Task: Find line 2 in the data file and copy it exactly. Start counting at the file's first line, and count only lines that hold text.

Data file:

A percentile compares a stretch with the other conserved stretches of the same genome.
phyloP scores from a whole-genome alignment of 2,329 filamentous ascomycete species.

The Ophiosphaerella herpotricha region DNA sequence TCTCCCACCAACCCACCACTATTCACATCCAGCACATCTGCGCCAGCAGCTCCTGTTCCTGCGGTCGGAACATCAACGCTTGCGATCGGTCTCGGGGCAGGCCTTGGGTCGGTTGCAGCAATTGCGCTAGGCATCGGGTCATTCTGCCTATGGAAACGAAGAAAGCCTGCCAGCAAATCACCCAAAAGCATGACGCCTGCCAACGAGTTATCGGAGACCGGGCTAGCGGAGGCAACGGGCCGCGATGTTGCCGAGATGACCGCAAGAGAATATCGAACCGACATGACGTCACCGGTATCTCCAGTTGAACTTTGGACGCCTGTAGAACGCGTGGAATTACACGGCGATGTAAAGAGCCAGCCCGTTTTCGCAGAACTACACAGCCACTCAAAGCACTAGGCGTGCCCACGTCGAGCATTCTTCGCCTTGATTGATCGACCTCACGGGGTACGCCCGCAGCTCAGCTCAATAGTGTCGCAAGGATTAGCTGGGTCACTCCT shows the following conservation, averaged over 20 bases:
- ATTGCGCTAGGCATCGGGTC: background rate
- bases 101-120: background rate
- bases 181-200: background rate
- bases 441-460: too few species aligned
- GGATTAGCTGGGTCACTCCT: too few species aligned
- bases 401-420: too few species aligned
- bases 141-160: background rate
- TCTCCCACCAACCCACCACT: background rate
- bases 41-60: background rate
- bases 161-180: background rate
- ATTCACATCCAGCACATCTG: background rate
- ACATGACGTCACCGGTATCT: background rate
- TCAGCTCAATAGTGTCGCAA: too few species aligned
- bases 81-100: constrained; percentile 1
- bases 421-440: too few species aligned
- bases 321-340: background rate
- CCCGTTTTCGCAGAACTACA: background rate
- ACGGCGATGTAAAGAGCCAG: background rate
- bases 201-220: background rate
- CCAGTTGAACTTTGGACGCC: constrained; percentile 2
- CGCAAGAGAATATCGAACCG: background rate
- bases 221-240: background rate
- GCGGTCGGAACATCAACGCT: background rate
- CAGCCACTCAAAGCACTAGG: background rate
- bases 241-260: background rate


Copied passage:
phyloP scores from a whole-genome alignment of 2,329 filamentous ascomycete species.